Talking Point: Hawke’s Bay’s US Kiwi offers his take on the Dis-United States

USA

Democratic presidential candidate and former Vice President Joe Biden is bound for the White House, pending legal action being taken by Donald Trump. Photo / AP

AP200611105048.JPG Democratic presidential candidate and former Vice President Joe Biden is bound for the White House, pending legal action being taken by Donald Trump. Photo / AP

If there’s a God, she must live in Iron Mountain, Michigan … or else he lives directly across the Menominee River in Niagara, Wisconsin.

Either way, the godly vibes crossed state lines and generated enough sacred mail ballots, counted late in the process, to restore the ‘Blue Wall’ that Pennsylvania voters continue to build brick by brick as I write.

And thus hand the presidency to a grateful Joe Biden and to an even more thankful nation (at least for 50.5 per cent of Americans).

As expected, Trump legal challenges abound.

Born a US citizen, I remain respectful of an election process conducted and counted under the most intense media scrutiny, and I trust that the US court system will protect the integrity of that process.

So, Joe Biden and the Democrats have won the White House (and still possibly even the Senate), and that is stupendously important to the nation and world. But hugely important as well is what has not happened.

Voters have not delivered the moral mandate – indeed, the moral repudiation of Trump – that would have powered a return to a more united, tolerant and reality-based nation.

As I write, Donald Trump has been endorsed by 69,047,249 Americans; that’s over six million more votes than he won in 2016.

In 2016, one might argue that voters didn’t really know Donald Trump. Many probably felt they ‘knew’ Hillary Clinton more … and disliked her and the monied, liberal (left of centre in US terms), and culturally ‘superior’ and irreligious elites she supposedly incarnated. So in that sense voting Trump was a blind stab at the ruling class.

Yet, after four years as America and the world witnessed with shock and dismay both Trump the person and Trump the presidency, how could he win even greater support? A man whose character it’s impossible to describe with a positive adjective.

Because for those voters religiously and racially intolerant (if not outright racist), apocalyptic in belief, economically ground down, and impervious to hard facts, he still represents the best – maybe only – way to flick the middle finger to the rulers.

In huge numbers, they do it because they are angry, but even more so because they are fearful and hopeless. And no modern politician manipulates those two negative, powerful emotions better than Donald Trump.

Some basis of their fear and hopelessness warrants sympathy – specifically the ever-widening economic and quality-of-life gap separating the super-privileged minority from the vast majority of families, who are working multiple jobs and still drowning. Trump has handed them a convenient stew of villains to blame – China, immigrants and, god forbid, socialists – all heavily spiced with audacious lies delivered with presidential authority.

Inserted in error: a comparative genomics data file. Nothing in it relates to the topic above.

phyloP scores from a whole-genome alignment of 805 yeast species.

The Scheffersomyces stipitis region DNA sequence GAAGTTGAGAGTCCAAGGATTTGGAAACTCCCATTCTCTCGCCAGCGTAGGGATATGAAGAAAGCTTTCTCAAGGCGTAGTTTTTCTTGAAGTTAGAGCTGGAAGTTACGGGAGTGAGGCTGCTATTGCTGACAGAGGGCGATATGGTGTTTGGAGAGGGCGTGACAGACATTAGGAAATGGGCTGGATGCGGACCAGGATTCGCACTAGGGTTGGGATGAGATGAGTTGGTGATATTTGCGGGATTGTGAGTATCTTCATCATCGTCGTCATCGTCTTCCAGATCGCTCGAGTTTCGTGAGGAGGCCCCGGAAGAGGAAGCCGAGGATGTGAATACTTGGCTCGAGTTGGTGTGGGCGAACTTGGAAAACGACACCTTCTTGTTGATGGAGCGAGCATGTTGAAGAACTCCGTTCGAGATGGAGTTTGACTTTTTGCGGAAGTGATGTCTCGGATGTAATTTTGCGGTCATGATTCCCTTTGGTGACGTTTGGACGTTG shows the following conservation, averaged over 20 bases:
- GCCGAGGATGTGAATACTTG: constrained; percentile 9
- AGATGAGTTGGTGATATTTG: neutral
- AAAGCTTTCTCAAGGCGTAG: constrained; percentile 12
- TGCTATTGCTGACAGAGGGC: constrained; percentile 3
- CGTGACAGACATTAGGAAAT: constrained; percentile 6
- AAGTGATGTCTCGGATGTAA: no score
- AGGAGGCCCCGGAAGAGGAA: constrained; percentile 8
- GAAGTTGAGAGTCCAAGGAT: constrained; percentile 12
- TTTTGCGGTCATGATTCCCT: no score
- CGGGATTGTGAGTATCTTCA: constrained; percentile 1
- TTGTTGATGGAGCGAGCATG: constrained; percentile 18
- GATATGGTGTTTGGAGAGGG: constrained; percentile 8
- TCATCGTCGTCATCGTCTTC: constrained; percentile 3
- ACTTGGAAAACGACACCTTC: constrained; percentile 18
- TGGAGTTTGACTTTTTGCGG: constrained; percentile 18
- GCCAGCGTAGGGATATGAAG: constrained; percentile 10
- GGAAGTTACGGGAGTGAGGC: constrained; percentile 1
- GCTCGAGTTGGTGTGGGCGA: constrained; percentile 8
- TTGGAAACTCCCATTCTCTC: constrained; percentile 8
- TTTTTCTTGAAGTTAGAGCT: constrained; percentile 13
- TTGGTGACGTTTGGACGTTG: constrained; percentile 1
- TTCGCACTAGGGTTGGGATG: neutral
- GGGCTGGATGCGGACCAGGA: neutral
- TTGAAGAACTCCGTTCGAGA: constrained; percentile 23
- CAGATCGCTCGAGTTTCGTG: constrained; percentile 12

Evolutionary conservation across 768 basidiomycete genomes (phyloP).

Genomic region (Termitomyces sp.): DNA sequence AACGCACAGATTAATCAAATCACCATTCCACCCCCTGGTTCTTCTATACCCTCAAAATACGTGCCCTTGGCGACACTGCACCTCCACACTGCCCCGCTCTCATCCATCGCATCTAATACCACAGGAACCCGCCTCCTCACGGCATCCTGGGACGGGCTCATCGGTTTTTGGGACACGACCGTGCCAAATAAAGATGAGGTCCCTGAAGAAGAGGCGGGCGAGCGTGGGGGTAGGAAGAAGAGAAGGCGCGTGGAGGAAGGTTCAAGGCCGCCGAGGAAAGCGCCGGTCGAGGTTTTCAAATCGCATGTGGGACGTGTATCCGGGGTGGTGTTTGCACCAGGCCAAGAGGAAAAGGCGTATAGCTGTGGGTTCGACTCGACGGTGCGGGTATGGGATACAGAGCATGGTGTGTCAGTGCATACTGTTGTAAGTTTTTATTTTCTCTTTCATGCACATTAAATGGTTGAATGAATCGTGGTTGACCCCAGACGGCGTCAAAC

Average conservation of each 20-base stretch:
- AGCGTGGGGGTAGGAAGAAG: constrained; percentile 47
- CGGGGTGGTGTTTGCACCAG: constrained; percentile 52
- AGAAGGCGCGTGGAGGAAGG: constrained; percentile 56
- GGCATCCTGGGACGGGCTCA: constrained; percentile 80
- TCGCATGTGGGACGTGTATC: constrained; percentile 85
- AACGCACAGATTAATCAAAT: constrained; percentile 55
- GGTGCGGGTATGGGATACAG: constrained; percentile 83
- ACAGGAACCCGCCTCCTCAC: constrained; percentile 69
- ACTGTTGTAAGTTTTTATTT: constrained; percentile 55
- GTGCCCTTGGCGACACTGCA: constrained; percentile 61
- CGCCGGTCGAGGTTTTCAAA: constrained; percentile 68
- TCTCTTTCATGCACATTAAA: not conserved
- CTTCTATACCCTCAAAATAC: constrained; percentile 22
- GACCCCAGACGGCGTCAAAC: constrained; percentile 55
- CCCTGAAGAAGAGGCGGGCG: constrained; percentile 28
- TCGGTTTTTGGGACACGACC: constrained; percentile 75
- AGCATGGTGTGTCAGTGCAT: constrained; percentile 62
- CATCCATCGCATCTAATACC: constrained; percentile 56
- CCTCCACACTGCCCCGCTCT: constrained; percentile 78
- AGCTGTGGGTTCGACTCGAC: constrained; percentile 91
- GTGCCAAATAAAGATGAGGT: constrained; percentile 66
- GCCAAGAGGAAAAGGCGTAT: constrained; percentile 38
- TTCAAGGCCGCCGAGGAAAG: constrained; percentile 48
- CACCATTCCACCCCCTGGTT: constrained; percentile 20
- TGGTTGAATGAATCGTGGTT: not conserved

More thoughtful policies aimed at rebuilding a sustainable, equitable economy are much harder to communicate and energise around, as Democrats have discovered. Asked in NY Times exit polls which of five issues ‘mattered most’ for their presidential vote, 35 per cent of all voters said the economy (the highest ranked issue) and, of those, 82 per cent gave Trump their vote.

However, other aspects of Trumpian-exploited fear and hopelessness are utterly repugnant and more dangerous.

White voters gave 57 per cent of their votes to Trump. White evangelicals or born-again Christians gave 76 per cent of their votes to Trump. White non-college graduates gave him 64 per cent of their votes.

White voters are currently 65 per cent of the US voting population. This percentage is steadily diminishing … within 20 years the US will have a majority non-white population.

For too many white citizens, this means the ‘American way of life’ is disappearing. Jobs lost to ‘foreigners’. Kids taught to ‘think globally’. Women empowered. Weird religions practised. Too many browns, blacks, yellows … dealt with ‘politically correctly’ to boot. Yikes!

Now that’s a reason to be fearful, as Trump has shown relentlessly he is eager and able to exploit.

America and the world is yet to see the havoc Donald Trump will wreak between now and January 20, 2021. As he has emphasised, he is President of the United States until that day, and he will make the best worst of it. Trump can always be counted upon to do something even more self-indulgent and damaging to advance his personal interests and vendettas.

Unfortunately, we can’t just water blast his stain away from our consciousness on January 20.

He won’t stop then. Trump is not an anomaly. He’s the avatar of nearly 70 million voting Americans – he’ll remain their Tweeter-in-Chief. Of the (only) 44 per cent of all voters who deemed Trump as having the ‘temperament to serve effectively as president’, fully 94 per cent gave him their vote. Where will his temperament take them?

Alternatively, how might those Americans rise above Trump and come to embrace inevitable change in their lives with tolerance and hope? That is Joe Biden’s challenge to meet.

Otherwise America’s darkest days are yet to come.

Tom Belford, a former regional councillor, served long ago in the honourable Carter White House.